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Friday, 1 July 2011

History of gravitational theory

History of gravitational theory

Scientific revolution

Modern work on gravitational theory began with the work of Galileo Galilei in the late 16th and early 17th centuries. In his famous (though possibly apocryphal[1]) experiment dropping balls from the Tower of Pisa, and later with careful measurements of balls rolling down inclines, Galileo showed that gravitation accelerates all objects at the same rate. This was a major departure from Aristotle's belief that heavier objects accelerate faster.[2] Galileo correctly postulated air resistance as the reason that lighter objects may fall more slowly in an atmosphere. Galileo's work set the stage for the formulation of Newton's theory of gravity.

Newton's theory of gravitation

In 1687, English mathematician Sir Isaac Newton published Principia, which hypothesizes the inverse-square law of universal gravitation. In his own words, “I deduced that the forces which keep the planets in their orbs must [be] reciprocally as the squares of their distances from the centers about which they revolve: and thereby compared the force requisite to keep the Moon in her Orb with the force of gravity at the surface of the Earth; and found them answer pretty nearly.”[3]
Newton's theory enjoyed its greatest success when it was used to predict the existence of Neptune based on motions of Uranus that could not be accounted for by the actions of the other planets. Calculations by both John Couch Adams and Urbain Le Verrier predicted the general position of the planet, and Le Verrier's calculations are what led Johann Gottfried Galle to the discovery of Neptune.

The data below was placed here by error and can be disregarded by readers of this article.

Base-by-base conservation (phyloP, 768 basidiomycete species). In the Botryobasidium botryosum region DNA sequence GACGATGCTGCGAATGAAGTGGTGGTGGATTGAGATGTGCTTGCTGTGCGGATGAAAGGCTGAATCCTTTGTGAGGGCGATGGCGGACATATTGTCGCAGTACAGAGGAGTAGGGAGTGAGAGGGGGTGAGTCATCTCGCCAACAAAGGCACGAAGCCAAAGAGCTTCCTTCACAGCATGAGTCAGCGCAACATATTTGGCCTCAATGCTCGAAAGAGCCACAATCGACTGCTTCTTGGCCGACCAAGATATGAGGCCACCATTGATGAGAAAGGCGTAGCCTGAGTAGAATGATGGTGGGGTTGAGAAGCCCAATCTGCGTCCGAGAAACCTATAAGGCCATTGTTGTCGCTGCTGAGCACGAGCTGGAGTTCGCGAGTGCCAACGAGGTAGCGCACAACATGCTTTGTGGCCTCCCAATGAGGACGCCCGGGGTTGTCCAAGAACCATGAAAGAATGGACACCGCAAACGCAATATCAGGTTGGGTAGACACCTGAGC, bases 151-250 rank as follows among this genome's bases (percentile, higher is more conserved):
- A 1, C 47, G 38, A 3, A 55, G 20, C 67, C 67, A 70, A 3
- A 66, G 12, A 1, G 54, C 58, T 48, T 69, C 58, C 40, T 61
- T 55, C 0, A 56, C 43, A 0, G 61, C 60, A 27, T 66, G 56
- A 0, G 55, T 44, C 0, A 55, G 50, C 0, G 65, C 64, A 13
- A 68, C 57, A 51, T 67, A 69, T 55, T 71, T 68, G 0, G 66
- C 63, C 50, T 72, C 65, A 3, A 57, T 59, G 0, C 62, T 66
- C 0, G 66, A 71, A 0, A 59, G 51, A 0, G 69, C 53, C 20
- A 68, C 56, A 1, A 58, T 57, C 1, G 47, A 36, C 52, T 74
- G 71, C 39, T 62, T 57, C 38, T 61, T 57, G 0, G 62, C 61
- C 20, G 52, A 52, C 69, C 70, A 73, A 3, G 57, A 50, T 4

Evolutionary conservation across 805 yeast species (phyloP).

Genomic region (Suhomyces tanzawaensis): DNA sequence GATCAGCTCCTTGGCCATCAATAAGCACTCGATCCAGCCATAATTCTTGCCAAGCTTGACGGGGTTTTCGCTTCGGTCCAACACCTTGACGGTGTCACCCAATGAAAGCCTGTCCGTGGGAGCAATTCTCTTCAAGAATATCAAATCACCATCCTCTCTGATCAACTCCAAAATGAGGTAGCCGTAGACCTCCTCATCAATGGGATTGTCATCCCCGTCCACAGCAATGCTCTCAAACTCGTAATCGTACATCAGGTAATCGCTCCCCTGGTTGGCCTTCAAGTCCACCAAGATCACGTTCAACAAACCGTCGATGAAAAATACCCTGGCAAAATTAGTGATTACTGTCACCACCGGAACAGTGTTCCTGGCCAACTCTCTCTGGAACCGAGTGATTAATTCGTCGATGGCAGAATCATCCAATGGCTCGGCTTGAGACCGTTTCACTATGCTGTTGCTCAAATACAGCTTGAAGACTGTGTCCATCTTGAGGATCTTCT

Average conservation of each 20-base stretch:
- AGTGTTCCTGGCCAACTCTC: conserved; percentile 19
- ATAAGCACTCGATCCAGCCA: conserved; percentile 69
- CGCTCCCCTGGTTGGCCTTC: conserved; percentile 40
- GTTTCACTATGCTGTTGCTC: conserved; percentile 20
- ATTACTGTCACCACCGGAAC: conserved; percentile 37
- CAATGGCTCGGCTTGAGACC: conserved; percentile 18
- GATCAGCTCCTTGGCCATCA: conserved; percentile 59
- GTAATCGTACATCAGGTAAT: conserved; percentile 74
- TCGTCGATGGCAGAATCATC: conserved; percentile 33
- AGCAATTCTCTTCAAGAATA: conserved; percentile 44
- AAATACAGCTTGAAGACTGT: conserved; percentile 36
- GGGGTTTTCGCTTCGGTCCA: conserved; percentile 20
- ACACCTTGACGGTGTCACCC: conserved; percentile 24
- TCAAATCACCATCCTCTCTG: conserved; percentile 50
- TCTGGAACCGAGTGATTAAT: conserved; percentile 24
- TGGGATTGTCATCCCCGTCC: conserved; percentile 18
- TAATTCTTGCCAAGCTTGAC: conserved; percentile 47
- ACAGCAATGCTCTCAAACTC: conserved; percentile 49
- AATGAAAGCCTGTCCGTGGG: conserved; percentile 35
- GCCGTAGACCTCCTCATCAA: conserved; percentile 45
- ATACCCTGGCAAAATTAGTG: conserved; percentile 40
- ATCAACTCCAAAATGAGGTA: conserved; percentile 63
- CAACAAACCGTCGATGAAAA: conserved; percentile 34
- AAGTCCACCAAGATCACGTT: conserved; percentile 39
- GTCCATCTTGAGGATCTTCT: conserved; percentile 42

A discrepancy in Mercury's orbit pointed out flaws in Newton's theory. By the end of the 19th century, it was known that its orbit showed slight perturbations that could not be accounted for entirely under Newton's theory, but all searches for another perturbing body (such as a planet orbiting the Sun even closer than Mercury) had been fruitless. The issue was resolved in 1915 by Albert Einstein's new theory of general relativity, which accounted for the small discrepancy in Mercury's orbit.
Although Newton's theory has been superseded, most modern non-relativistic gravitational calculations are still made using Newton's theory because it is a much simpler theory to work with than general relativity, and gives sufficiently accurate results for most applications involving sufficiently small masses, speeds and energies.

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